Math and History: Problem Solving
The House of Wisdom, a center for study and research located in Baghdad, was founded by the caliph
Alma'mùn in the 9th century. Scholars there studied subjects such as mathematics, astronomy and mechanics,
and translated ancient Greek scientific texts. One of the most prominent scholars of the House of Wisdom was
mathematician and astronomer alKhwarizmi. It was here that alKhwarizmi wrote a book titled Aljabr wa'l muqabala
from which the modern word "Algebra" is derived. In his book alKhwarizmi detailed stepbystep problem solving
techniques which were later called algorithms in the English language. The word algorithm is derived from the Latin
translation of alKhwarizmi's name. AlKhwarizmi also made significant contributions to astronomy, the Jewish
calendar, and the Hindu system of numeration.
Computer programmers commonly use the word algorithm to describe the procedures that computers follow. This is due
to the fact that algorithms are essentially a set of instructions, much like those presented by alKhwarizmi.
Ada Byron Lovelace was born Augusta Ada Byron, the daughter of poet Lord Byron, in 1815, and is credited
with writing the first computer program. At an early age, Ada Byron's mother recognized and encouraged Ada's mathematical
talent. Being from a wealthy and prestigous family, Ada was exposed to people of influence and intellect. One such
person was Mary Somerville, whom Ada met when she was 17 years old. During a dinner party at Mary Somerville's home,
Ada overheard a conversation about Charles Babbage, an English mathematician and scientist who was attempting to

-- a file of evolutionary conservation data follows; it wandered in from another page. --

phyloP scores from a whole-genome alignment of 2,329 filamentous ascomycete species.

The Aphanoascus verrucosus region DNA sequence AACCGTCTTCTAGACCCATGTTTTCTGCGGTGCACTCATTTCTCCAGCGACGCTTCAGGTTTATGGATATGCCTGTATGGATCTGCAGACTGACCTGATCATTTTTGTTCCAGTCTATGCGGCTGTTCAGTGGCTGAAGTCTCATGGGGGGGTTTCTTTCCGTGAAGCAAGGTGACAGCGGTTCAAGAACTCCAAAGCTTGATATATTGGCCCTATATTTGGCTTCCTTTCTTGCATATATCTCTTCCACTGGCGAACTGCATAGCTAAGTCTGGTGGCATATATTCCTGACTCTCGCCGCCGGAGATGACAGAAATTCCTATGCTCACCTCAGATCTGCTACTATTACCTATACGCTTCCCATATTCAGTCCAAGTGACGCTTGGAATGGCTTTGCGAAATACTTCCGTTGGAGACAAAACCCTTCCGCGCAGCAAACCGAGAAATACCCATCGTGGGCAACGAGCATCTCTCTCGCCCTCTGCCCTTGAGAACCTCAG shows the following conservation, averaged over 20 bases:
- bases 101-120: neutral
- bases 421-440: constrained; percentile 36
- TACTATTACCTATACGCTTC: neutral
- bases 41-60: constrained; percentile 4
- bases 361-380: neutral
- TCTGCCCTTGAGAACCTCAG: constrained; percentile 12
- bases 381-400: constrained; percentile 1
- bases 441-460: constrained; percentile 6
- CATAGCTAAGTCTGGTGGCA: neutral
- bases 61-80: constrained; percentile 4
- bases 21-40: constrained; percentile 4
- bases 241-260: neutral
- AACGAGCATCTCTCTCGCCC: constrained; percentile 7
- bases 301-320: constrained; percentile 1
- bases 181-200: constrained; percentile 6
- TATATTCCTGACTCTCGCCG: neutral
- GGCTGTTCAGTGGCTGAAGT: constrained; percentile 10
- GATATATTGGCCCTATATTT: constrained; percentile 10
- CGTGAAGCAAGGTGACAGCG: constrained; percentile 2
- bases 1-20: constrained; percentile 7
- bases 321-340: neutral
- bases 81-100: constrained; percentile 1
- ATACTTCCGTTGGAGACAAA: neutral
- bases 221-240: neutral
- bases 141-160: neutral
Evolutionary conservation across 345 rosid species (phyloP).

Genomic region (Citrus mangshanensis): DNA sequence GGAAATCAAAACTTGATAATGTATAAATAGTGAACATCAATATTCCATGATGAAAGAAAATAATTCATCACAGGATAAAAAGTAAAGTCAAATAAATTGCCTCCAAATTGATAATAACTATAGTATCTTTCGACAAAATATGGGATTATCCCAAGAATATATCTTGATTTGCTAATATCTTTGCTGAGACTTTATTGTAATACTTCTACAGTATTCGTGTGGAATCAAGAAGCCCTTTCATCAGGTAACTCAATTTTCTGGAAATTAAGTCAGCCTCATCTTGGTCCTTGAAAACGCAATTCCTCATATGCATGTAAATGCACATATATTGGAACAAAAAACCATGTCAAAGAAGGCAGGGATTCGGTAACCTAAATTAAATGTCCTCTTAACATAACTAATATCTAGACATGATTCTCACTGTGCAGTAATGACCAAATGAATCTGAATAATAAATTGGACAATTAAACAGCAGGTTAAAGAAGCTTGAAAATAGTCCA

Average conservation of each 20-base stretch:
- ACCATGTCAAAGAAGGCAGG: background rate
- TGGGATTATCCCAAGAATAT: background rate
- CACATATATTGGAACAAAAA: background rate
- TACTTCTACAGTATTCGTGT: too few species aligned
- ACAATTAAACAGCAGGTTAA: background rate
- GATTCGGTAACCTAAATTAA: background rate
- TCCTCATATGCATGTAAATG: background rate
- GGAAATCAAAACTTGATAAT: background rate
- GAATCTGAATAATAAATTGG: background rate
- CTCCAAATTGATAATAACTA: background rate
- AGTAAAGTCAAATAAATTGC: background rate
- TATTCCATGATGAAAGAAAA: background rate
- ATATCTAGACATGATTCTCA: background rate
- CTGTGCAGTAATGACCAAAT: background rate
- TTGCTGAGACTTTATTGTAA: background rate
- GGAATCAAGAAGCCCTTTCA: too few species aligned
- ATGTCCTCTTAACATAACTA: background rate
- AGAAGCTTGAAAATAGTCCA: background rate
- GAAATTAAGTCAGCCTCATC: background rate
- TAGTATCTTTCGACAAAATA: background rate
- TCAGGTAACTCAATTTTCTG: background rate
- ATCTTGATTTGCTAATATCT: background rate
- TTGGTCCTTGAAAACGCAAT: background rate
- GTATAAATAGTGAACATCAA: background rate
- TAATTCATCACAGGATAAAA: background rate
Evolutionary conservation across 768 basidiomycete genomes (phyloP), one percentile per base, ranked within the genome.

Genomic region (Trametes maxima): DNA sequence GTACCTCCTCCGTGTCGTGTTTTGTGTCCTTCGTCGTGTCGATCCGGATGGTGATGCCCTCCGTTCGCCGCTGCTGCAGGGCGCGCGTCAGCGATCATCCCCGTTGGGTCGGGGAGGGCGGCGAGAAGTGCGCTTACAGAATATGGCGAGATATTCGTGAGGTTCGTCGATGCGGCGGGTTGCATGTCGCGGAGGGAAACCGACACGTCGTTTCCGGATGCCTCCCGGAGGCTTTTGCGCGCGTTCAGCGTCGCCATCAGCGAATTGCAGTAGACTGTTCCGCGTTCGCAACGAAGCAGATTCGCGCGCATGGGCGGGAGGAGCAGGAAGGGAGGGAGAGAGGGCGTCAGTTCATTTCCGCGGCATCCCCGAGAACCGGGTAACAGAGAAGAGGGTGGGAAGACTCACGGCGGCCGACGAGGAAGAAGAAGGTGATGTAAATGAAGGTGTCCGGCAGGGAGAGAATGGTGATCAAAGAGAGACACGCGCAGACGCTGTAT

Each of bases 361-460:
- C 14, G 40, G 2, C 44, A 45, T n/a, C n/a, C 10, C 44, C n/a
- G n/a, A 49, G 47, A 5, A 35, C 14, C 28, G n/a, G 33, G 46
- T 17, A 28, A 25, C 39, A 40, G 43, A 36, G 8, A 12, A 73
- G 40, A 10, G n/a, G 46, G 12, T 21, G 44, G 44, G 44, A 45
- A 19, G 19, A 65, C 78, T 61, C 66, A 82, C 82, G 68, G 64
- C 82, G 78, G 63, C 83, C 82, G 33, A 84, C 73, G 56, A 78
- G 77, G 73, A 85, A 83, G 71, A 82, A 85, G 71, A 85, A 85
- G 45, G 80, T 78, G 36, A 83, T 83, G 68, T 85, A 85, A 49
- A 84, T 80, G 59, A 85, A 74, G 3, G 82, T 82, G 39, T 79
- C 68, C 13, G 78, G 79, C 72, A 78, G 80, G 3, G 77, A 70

construct a calculating machine called the Difference Engine. Ada began a lengthy correspondence with Babbage, which
contained her own thoughts and ideas as they related to Babbage's machine. Her letters to Babbage included predictions
that one day computing machines would be used to compose music, produce graphics, and have widespread practical and
scientific applications. Her predictions were all correct.
During one of their correspondences, Ada described how another of Babbage's machines called the Analytical Engine
could be used to perform a certain calculation. Ada's plan for the Analytical Engine is considered to be the first
computer program. Although the Analytical Engine was never built, its key concepts, such as the capacity to store
instructions, use punched cards as memory devices, and print, can be found in today's computers. In honor of her work,
the U.S. Department of Defense developed a procedural programming language called Ada.
In 1954, John Backus and a team from IBM developed FORTRAN, the first highlevel programming language. FORTRAN
stands for FORmula TRANslation. FORTRAN and its many variations are still in use today.
Today, a large assortment of programming languages exists. Some examples include COBAL, LISP, PROLOG, BASIC, PASCAL,
C, C++, and JAVA. Programming languages fall under classifications such as assembly language, functional language, logic
language and objectoriented language.
You can get more information about Math and History from the following Web sites:
The
MacTutor History of Mathematics Archive
hosted by the School of Mathematical and Computational Sciences at the University of St Andrews, St Andrews, Fife, Scotland.
Famous Problems in the History of Mathematics
, part of
The Math Forum
, hosted by Swarthmore College.
The History of Mathematics
, hosted by Dublin's Trinity College School of Mathematics, maintained by Dr. David R. Wilkins.